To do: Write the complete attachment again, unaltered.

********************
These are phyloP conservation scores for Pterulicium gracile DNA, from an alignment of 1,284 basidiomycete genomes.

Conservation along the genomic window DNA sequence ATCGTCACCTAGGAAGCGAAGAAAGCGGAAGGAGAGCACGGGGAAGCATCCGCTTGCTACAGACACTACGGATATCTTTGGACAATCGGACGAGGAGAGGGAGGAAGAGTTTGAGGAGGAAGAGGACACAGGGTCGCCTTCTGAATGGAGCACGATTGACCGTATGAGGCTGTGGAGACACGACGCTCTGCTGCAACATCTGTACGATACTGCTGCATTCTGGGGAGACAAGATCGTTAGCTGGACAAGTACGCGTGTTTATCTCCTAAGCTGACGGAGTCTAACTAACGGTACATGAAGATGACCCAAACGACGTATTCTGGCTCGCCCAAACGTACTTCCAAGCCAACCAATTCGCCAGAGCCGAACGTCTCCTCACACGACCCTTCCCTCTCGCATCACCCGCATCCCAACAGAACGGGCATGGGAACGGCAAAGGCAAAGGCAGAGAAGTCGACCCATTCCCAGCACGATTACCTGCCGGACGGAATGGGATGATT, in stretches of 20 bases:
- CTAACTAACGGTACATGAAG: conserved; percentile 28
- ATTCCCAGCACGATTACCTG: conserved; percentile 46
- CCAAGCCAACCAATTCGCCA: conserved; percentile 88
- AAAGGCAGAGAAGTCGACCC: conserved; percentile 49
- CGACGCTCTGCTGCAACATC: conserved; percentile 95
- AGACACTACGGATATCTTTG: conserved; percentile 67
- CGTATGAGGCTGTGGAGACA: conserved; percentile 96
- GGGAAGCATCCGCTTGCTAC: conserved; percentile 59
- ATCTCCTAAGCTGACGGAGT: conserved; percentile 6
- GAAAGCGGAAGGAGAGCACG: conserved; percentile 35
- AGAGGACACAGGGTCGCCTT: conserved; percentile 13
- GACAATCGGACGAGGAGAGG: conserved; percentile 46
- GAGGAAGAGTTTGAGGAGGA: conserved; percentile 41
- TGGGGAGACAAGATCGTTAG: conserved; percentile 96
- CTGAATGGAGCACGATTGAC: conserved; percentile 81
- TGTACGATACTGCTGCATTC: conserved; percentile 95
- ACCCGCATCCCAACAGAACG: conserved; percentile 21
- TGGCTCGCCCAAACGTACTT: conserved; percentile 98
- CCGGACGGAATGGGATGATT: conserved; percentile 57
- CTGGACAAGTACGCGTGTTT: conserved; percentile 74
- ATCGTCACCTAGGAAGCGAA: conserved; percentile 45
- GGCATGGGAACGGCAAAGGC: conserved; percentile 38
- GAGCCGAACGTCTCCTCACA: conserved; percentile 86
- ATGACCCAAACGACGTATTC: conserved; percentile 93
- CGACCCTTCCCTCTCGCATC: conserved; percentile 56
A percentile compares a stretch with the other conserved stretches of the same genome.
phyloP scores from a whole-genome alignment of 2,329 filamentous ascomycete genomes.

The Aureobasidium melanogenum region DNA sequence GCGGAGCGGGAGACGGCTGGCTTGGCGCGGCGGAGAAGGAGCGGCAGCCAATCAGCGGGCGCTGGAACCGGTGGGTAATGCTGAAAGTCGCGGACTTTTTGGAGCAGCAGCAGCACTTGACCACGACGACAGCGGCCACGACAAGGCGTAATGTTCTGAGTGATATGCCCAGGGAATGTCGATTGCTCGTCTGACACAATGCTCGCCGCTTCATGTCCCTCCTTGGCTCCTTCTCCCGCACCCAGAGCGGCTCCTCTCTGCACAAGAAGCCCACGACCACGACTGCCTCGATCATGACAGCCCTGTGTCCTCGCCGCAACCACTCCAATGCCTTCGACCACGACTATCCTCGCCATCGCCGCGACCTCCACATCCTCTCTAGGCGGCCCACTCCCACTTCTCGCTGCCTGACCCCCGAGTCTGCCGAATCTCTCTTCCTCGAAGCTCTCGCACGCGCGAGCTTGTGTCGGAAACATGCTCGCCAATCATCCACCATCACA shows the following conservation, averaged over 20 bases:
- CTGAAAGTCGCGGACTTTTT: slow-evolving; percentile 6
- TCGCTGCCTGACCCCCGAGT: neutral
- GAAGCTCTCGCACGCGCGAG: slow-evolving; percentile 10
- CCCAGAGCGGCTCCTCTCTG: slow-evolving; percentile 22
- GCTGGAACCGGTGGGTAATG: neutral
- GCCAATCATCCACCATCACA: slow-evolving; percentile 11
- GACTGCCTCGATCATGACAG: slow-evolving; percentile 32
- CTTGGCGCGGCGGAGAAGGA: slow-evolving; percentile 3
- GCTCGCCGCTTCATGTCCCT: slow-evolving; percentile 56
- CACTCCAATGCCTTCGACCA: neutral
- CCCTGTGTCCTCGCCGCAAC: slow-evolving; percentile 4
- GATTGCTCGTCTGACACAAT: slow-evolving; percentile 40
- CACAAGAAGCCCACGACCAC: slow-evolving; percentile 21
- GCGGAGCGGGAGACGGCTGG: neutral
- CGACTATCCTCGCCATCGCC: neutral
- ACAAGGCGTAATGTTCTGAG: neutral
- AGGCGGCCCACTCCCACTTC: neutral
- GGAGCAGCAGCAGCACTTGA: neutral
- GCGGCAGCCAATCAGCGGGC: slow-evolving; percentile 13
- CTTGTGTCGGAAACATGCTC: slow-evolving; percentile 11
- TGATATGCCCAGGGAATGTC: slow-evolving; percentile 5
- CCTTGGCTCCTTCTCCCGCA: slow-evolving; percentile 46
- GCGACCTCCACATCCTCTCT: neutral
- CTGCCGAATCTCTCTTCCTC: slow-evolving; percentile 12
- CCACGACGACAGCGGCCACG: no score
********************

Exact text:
These are phyloP conservation scores for Pterulicium gracile DNA, from an alignment of 1,284 basidiomycete genomes.

Conservation along the genomic window DNA sequence ATCGTCACCTAGGAAGCGAAGAAAGCGGAAGGAGAGCACGGGGAAGCATCCGCTTGCTACAGACACTACGGATATCTTTGGACAATCGGACGAGGAGAGGGAGGAAGAGTTTGAGGAGGAAGAGGACACAGGGTCGCCTTCTGAATGGAGCACGATTGACCGTATGAGGCTGTGGAGACACGACGCTCTGCTGCAACATCTGTACGATACTGCTGCATTCTGGGGAGACAAGATCGTTAGCTGGACAAGTACGCGTGTTTATCTCCTAAGCTGACGGAGTCTAACTAACGGTACATGAAGATGACCCAAACGACGTATTCTGGCTCGCCCAAACGTACTTCCAAGCCAACCAATTCGCCAGAGCCGAACGTCTCCTCACACGACCCTTCCCTCTCGCATCACCCGCATCCCAACAGAACGGGCATGGGAACGGCAAAGGCAAAGGCAGAGAAGTCGACCCATTCCCAGCACGATTACCTGCCGGACGGAATGGGATGATT, in stretches of 20 bases:
- CTAACTAACGGTACATGAAG: conserved; percentile 28
- ATTCCCAGCACGATTACCTG: conserved; percentile 46
- CCAAGCCAACCAATTCGCCA: conserved; percentile 88
- AAAGGCAGAGAAGTCGACCC: conserved; percentile 49
- CGACGCTCTGCTGCAACATC: conserved; percentile 95
- AGACACTACGGATATCTTTG: conserved; percentile 67
- CGTATGAGGCTGTGGAGACA: conserved; percentile 96
- GGGAAGCATCCGCTTGCTAC: conserved; percentile 59
- ATCTCCTAAGCTGACGGAGT: conserved; percentile 6
- GAAAGCGGAAGGAGAGCACG: conserved; percentile 35
- AGAGGACACAGGGTCGCCTT: conserved; percentile 13
- GACAATCGGACGAGGAGAGG: conserved; percentile 46
- GAGGAAGAGTTTGAGGAGGA: conserved; percentile 41
- TGGGGAGACAAGATCGTTAG: conserved; percentile 96
- CTGAATGGAGCACGATTGAC: conserved; percentile 81
- TGTACGATACTGCTGCATTC: conserved; percentile 95
- ACCCGCATCCCAACAGAACG: conserved; percentile 21
- TGGCTCGCCCAAACGTACTT: conserved; percentile 98
- CCGGACGGAATGGGATGATT: conserved; percentile 57
- CTGGACAAGTACGCGTGTTT: conserved; percentile 74
- ATCGTCACCTAGGAAGCGAA: conserved; percentile 45
- GGCATGGGAACGGCAAAGGC: conserved; percentile 38
- GAGCCGAACGTCTCCTCACA: conserved; percentile 86
- ATGACCCAAACGACGTATTC: conserved; percentile 93
- CGACCCTTCCCTCTCGCATC: conserved; percentile 56
A percentile compares a stretch with the other conserved stretches of the same genome.
phyloP scores from a whole-genome alignment of 2,329 filamentous ascomycete genomes.

The Aureobasidium melanogenum region DNA sequence GCGGAGCGGGAGACGGCTGGCTTGGCGCGGCGGAGAAGGAGCGGCAGCCAATCAGCGGGCGCTGGAACCGGTGGGTAATGCTGAAAGTCGCGGACTTTTTGGAGCAGCAGCAGCACTTGACCACGACGACAGCGGCCACGACAAGGCGTAATGTTCTGAGTGATATGCCCAGGGAATGTCGATTGCTCGTCTGACACAATGCTCGCCGCTTCATGTCCCTCCTTGGCTCCTTCTCCCGCACCCAGAGCGGCTCCTCTCTGCACAAGAAGCCCACGACCACGACTGCCTCGATCATGACAGCCCTGTGTCCTCGCCGCAACCACTCCAATGCCTTCGACCACGACTATCCTCGCCATCGCCGCGACCTCCACATCCTCTCTAGGCGGCCCACTCCCACTTCTCGCTGCCTGACCCCCGAGTCTGCCGAATCTCTCTTCCTCGAAGCTCTCGCACGCGCGAGCTTGTGTCGGAAACATGCTCGCCAATCATCCACCATCACA shows the following conservation, averaged over 20 bases:
- CTGAAAGTCGCGGACTTTTT: slow-evolving; percentile 6
- TCGCTGCCTGACCCCCGAGT: neutral
- GAAGCTCTCGCACGCGCGAG: slow-evolving; percentile 10
- CCCAGAGCGGCTCCTCTCTG: slow-evolving; percentile 22
- GCTGGAACCGGTGGGTAATG: neutral
- GCCAATCATCCACCATCACA: slow-evolving; percentile 11
- GACTGCCTCGATCATGACAG: slow-evolving; percentile 32
- CTTGGCGCGGCGGAGAAGGA: slow-evolving; percentile 3
- GCTCGCCGCTTCATGTCCCT: slow-evolving; percentile 56
- CACTCCAATGCCTTCGACCA: neutral
- CCCTGTGTCCTCGCCGCAAC: slow-evolving; percentile 4
- GATTGCTCGTCTGACACAAT: slow-evolving; percentile 40
- CACAAGAAGCCCACGACCAC: slow-evolving; percentile 21
- GCGGAGCGGGAGACGGCTGG: neutral
- CGACTATCCTCGCCATCGCC: neutral
- ACAAGGCGTAATGTTCTGAG: neutral
- AGGCGGCCCACTCCCACTTC: neutral
- GGAGCAGCAGCAGCACTTGA: neutral
- GCGGCAGCCAATCAGCGGGC: slow-evolving; percentile 13
- CTTGTGTCGGAAACATGCTC: slow-evolving; percentile 11
- TGATATGCCCAGGGAATGTC: slow-evolving; percentile 5
- CCTTGGCTCCTTCTCCCGCA: slow-evolving; percentile 46
- GCGACCTCCACATCCTCTCT: neutral
- CTGCCGAATCTCTCTTCCTC: slow-evolving; percentile 12
- CCACGACGACAGCGGCCACG: no score